If You Must Join A Cult, Make It A Sex CultOn Friday, I went for a drive with my youngest son on the country roads near our house in Kentucky. The day was sunny and the air was crisp. I had a lot on my mind, not the least of which was coming to terms with the conclusion that my love for my wife of fifteen years could now be expressed in the past tense: “I loved her” rather than “I love her.”
By chance, I found myself crossing the Kentucky River and heading back up the opposite bluff on U.S. Route 68, a winding two-lane engraved on a landscape of weathered stone walls, rolling fields, and autumn trees. Beautiful, if you like that sort of thing. (Not everybody does – if she had been there, Mrs. Fish would have harrumphed and complained about the unsanitary moss on the old stones and the pollen count of the dust motes dancing in the columns of afternoon light filtering through the trees.)
As I neared the intersection with Kentucky Route 33, I saw lined up neatly on the slope to my right the buildings of Shaker Village, a nineteenth-century town established and occupied by the Shakers, a religious sect known for spare, functional furniture and the unshakable teaching that men and women should remain separate and chaste. Their buildings even had separate entrances and staircases for men and women.
If you’ve ever had the idea that our refusers should just all go off and live together by themselves, then this is the sort of place they might end up. The Shakers had been an anti-sex cult, and there I was in downtown Refuserville. The Shakers themselves died off long ago (duh!) and the only shaking going on is the shakedown involved in buying a ticket to tour the restored buildings.
In a sense, staying in a sexless marriage is a bit like being in a two-person anti-sex cult, where our love for our refuser controls us just as surely as if we were true believers mesmerized by a charismatic leader. We spend years without normal affection, we endure abuse, we crave the crumbs of attention we get, and above all we stick around because it’s unthinkable that we could ever live without the one we love. Myself, I’ve stuck around for over 16 years.
I know almost to the day when my wife stopped loving me (or stopped making an effort to pretend she did.) I had been married in 1996 and the intimacy went downhill quickly. Still, “it was good except for the sex” until 2003 when I didn’t get into the graduate program my wife had set her financial hopes and future plans on. I got into one almost as good, but we had to move for me to attend. Then later, after school, my career never really took off as planned despite my best efforts. Her career did and she couldn’t have gotten started without my help, but that didn’t matter to her. I was a failure and she treated me as such, even as I worked as hard as I could and also took on the responsibility of raising our children as the primary parent.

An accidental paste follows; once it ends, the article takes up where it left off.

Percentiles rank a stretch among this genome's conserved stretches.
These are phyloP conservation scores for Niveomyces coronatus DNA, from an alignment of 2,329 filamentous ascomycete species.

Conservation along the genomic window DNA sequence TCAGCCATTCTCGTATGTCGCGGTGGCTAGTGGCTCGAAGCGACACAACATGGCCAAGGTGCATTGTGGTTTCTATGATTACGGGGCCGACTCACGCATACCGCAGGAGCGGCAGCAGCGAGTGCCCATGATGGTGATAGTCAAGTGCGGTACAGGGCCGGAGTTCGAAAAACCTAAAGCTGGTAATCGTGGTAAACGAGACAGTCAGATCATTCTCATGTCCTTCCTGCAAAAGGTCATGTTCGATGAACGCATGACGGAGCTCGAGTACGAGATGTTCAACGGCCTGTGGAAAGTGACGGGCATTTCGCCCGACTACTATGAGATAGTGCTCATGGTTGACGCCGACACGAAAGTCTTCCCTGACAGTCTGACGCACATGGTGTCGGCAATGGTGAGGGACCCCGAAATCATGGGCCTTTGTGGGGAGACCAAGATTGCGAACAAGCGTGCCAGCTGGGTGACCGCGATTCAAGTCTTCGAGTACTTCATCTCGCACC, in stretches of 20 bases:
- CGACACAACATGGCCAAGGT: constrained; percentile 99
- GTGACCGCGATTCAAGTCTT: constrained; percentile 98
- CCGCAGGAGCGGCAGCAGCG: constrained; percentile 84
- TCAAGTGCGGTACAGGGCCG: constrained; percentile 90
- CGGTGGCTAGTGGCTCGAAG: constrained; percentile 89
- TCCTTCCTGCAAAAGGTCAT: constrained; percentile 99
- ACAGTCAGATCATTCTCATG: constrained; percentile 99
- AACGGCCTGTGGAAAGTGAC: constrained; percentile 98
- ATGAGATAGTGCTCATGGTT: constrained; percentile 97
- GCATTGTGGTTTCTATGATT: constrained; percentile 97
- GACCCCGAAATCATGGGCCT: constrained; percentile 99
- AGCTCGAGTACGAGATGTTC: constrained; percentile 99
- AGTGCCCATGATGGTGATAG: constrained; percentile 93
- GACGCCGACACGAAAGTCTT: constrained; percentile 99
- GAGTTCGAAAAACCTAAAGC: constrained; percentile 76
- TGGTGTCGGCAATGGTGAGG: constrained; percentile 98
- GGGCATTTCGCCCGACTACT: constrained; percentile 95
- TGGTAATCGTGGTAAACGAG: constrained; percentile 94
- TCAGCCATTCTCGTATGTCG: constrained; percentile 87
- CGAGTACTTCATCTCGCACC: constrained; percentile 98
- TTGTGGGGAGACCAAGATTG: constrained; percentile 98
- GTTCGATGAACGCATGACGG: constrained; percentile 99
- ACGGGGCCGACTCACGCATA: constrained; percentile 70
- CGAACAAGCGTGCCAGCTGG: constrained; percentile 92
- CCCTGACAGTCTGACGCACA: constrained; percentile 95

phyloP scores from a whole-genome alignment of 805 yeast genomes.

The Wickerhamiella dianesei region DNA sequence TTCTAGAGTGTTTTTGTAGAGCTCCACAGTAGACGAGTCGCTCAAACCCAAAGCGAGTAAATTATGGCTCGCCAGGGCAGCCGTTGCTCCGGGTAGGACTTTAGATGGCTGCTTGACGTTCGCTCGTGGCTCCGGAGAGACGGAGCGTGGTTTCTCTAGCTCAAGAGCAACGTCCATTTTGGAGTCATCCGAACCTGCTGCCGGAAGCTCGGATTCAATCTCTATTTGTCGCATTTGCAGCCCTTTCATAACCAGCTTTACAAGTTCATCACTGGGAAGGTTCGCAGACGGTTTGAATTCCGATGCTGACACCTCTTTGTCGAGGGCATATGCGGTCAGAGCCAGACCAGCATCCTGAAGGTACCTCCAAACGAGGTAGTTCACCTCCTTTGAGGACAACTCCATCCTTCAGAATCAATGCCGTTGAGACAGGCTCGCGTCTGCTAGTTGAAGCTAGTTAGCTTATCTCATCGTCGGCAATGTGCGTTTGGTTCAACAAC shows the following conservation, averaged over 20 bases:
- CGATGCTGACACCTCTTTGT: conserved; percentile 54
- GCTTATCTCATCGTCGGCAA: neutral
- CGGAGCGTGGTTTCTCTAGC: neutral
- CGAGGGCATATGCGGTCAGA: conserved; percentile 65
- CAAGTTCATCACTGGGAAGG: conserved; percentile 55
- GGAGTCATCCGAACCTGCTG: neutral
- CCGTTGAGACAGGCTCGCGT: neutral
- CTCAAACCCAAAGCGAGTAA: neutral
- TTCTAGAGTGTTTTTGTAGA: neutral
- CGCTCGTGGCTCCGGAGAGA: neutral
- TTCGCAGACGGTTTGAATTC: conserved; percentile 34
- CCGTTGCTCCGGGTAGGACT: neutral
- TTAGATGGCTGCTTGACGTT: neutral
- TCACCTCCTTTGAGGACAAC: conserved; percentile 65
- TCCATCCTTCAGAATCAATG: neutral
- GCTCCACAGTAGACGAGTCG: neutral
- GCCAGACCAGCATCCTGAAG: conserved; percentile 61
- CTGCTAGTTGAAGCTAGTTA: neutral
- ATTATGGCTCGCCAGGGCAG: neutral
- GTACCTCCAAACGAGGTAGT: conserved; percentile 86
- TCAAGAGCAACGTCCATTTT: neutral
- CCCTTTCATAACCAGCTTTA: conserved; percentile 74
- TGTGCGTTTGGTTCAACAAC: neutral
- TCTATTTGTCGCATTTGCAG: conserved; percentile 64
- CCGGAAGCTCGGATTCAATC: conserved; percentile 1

Nonetheless, for a further 102 months, from that day in 2003 until just last week, I loved my wife. I loved her despite the tirades and the rejections and the insults. For years believed I could cope by turning the other cheek, by making a point of doing a nice gesture for her every day, and trying my best to make myself into someone she could love. Last month, after 15 years of marriage, she pointed out to me in front of our children that love and respect have to be earned. I asked if I had earned hers, and she answered “Not yet.”
There must be a point in every former cult member’s life when suddenly the realization hits that the Leader is really just full of bullshit, that we’re just being used, that the Leader is simply not worthy of our love.
If you’ve read my first story, you’ll know I’ve been out of work for over a year after my industry collapsed as a late casualty of the recession. I wrote that I was completely dependent upon my wife’s income and health insurance, and my long-term exit plan for myself and my children absolutely requires I have a decent job with benefits and a future.
Men and women were known to have run away from Shaker Village, even after fifteen or more years there, to go on and create normal live. I think I know how they must have felt as they went about their daily tasks, but secretly counting their pennies and getting ready to go.
You see, I got a call last week – I start my new job tomorrow and it’s better than my old one.
P.S. I can’t resist using Oneida silverware in our house. That company has its roots in the business operations of a similar nineteenth-century religious commune, but one featuring “complex marriage” – in other words, it was a sex cult, not an anti-sex cult. It’s sad that the biggest thrill I get these days is contemplating my silverware drawer.